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History of The USS Holmes County (LST-836)

March 12, 2011



LST-836 was laid down on 11 September 1944 at Ambridge, Pa., by the American Bridge Co.; launched on 29 October 1944; sponsored by Mrs. H. E. Hetu; and commissioned on 25 November 1944, Lt. Elmo J. Sullivan, USNR, in command.

During World War II, LST-836 was assigned to the Asiatic-Pacific theater and participated in the assault and occupation of Okinawa Gunto in April 1945. Following the war, the ship performed occupation duty in the Far East until mid-December 1945. She was decommissioned on 25 July 1946 and assigned to the Pacific Reserve Fleet. Re-commissioned on 3 November 1950, LST-836 saw extensive service during the Korean War.

On 1 July 1955, LST-836 was re-designated USS Holmes County (LST-836) after counties in Florida, Mississippi, and Ohio. USS Holmes County (LST-836) was overhauled in the late 1950’s. From 1959 through 1964, Holmes County participated in amphibious training in the Pacific as a member of the Pacific Amphibious Force. She primarily operated along the West Coast of the United States and the Hawaiian Island chain.

The Holmes County was back in action starting in 1965, performing combat service during the Vietnam War. She departed her base of operations in San Diego on 11 October 1965 and steamed for Southeast Asia. She arrived in Danang in the Republic of South Vietnam on 22 November 1965. She operated there until 1966 when on 29 March, after 89 days in the combat zone, she steamed for Yokosuka, Japan. The ship stayed in Japan undergoing upkeep, preparing for the 5,500 mile journey home to San Diego. As she departed, Holmes County received the following message from the Commander of the Seventh Fleet “As you depart 7th Fleet Intra-Coastal Task Unit, be assured you leave behind an admiration for the extraordinary work you have done this cruise.”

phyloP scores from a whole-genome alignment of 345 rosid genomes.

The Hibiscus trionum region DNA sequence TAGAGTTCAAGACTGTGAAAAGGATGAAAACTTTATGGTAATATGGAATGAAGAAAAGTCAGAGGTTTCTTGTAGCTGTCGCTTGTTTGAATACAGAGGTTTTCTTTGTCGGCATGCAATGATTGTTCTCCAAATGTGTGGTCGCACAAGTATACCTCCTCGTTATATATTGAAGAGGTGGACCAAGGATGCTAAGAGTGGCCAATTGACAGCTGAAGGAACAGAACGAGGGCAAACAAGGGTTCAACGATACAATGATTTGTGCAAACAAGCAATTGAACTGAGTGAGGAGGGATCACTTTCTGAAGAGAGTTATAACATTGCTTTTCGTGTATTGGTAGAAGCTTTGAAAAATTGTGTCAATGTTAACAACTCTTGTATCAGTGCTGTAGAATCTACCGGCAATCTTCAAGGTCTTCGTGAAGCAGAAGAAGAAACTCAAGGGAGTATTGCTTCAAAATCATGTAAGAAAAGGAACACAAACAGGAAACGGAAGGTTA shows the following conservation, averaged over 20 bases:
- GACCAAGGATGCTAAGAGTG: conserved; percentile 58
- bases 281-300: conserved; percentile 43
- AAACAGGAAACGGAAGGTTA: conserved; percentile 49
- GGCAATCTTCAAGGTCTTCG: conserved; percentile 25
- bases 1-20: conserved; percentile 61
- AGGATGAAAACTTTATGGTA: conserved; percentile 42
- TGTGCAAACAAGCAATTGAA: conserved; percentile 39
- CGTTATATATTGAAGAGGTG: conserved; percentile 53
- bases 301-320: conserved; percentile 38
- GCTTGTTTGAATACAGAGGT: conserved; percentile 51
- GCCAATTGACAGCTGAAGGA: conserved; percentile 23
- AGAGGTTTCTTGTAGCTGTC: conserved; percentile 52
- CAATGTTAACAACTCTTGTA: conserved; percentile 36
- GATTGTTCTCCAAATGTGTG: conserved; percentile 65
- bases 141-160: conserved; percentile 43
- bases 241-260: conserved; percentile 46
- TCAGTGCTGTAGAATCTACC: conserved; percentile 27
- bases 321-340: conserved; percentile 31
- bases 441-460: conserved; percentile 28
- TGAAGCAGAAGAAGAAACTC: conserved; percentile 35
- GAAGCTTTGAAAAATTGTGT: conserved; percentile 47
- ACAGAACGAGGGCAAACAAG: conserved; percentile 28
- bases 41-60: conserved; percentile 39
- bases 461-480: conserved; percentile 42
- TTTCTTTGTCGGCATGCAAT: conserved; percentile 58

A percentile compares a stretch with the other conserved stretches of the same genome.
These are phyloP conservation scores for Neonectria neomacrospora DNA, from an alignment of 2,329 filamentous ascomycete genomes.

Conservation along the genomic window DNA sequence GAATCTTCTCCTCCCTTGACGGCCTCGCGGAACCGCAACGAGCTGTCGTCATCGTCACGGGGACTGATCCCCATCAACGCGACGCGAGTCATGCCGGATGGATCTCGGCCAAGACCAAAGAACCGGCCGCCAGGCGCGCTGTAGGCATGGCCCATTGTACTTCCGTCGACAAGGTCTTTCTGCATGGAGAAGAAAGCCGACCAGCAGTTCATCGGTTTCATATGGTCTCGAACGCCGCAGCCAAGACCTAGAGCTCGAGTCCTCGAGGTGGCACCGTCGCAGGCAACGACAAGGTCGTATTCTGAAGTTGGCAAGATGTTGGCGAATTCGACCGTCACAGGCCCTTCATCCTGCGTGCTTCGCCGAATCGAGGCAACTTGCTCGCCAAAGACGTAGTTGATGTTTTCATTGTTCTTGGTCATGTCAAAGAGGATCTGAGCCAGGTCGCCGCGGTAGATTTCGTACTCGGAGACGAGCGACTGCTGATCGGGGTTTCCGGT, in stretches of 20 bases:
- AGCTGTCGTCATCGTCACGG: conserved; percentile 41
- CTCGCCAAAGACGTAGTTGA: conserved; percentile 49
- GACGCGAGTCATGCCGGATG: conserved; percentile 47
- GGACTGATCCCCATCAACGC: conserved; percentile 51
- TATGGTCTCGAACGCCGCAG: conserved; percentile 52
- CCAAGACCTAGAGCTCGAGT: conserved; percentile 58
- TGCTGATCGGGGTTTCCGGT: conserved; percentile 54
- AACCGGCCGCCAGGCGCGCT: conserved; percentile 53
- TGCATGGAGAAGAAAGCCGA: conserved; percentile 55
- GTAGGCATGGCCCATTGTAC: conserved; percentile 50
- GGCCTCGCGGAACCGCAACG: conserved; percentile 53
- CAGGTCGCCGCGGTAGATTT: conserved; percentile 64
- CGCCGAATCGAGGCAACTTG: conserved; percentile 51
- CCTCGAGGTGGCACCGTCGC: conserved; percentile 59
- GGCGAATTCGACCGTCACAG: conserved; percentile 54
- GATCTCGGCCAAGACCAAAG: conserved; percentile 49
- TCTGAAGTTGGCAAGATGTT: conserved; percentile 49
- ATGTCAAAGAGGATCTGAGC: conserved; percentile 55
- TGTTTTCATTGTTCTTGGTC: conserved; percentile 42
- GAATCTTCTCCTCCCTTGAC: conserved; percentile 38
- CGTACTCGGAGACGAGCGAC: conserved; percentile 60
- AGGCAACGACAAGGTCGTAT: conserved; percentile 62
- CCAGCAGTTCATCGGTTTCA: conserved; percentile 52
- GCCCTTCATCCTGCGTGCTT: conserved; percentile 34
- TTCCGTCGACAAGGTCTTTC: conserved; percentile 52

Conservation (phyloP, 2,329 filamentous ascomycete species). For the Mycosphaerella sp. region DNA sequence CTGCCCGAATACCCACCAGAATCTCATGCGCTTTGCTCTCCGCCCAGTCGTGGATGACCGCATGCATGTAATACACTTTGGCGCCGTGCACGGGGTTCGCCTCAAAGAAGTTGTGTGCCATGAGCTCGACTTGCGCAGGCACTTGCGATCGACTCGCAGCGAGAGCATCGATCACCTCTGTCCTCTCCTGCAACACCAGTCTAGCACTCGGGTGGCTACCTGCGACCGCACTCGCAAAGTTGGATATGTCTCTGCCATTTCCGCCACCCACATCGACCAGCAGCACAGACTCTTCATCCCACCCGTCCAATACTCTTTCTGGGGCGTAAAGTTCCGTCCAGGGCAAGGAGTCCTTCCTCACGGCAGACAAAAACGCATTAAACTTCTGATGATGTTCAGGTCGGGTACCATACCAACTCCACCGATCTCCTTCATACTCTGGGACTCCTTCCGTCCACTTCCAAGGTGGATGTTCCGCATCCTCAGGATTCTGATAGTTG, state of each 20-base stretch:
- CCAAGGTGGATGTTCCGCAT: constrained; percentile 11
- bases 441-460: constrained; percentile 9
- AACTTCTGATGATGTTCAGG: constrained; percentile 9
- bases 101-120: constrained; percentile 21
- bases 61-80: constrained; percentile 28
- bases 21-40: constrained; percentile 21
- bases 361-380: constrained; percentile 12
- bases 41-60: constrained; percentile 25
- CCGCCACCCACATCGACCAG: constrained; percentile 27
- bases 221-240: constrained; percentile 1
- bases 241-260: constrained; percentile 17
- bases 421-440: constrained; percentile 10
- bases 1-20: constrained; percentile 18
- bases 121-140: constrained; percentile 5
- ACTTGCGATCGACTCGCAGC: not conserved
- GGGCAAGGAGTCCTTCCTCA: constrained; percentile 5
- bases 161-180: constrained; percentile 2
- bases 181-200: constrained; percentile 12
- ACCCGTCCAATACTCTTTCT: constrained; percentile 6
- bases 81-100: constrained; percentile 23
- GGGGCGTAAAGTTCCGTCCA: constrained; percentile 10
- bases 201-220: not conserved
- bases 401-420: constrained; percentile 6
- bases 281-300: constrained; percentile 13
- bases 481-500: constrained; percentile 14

USS Holmes County (LST-836) arrived in San Diego on 26 May 1966. She operated in the San Diego area for approximately four months, participating in one of the largest peacetime operations ever conducted by the Pacific Fleet. Operation “Base Line”, however, would not be her last hurrah.

The Holmes County came out of the yards following an overhaul in the spring of 1968. She operated off the U.S. coast during refresher training and worked with the Marines evaluating a new amphibious vehicle. The ship then departed San Diego in late summer of 1968 bound for Vietnam. After arriving in-country in October the Holmes County carrier cargo in I Corps with a few side trips to the Philippines for refitting. Most of her work was accomplished between Danang and Cua Viet on the DMZ.

In early 1969 she sailed once again for Vietnam where, on March 15, she traded crews with the USS Blanco County (LST-344). The crew in Vietnam was pleased to have a ‘new’ ship on which to carry on operations in the delta.

USS Holmes County (LST 836) served with pride in Vietnamese waters until May 10, 1971. Decommissioned again, Holmes County left the United States Navy to serve in the Singaporean Navy on 1 July 1971. She was renamed RS Endurance (LS201) by Singapore. The Singapore Navy acquired four other former USN “County” class LST ships after the Holmes County was transferred. The Singapore Navy has since decommissioned her. After more than three decades of service, LST-836 has finally earned the rest.

LST-836 earned one star for World War II service and three stars for the Korean War.

Awards earned during the Vietnam War: Combat Action Ribbon, (3) Navy Unit Commendations, RVN Gallantry Cross with Palm, RVN Civil Action Medal, First Class, with Palm, RVN Campaign Medal with 60’s device and the Vietnam Service Medal with (12) Battle Stars.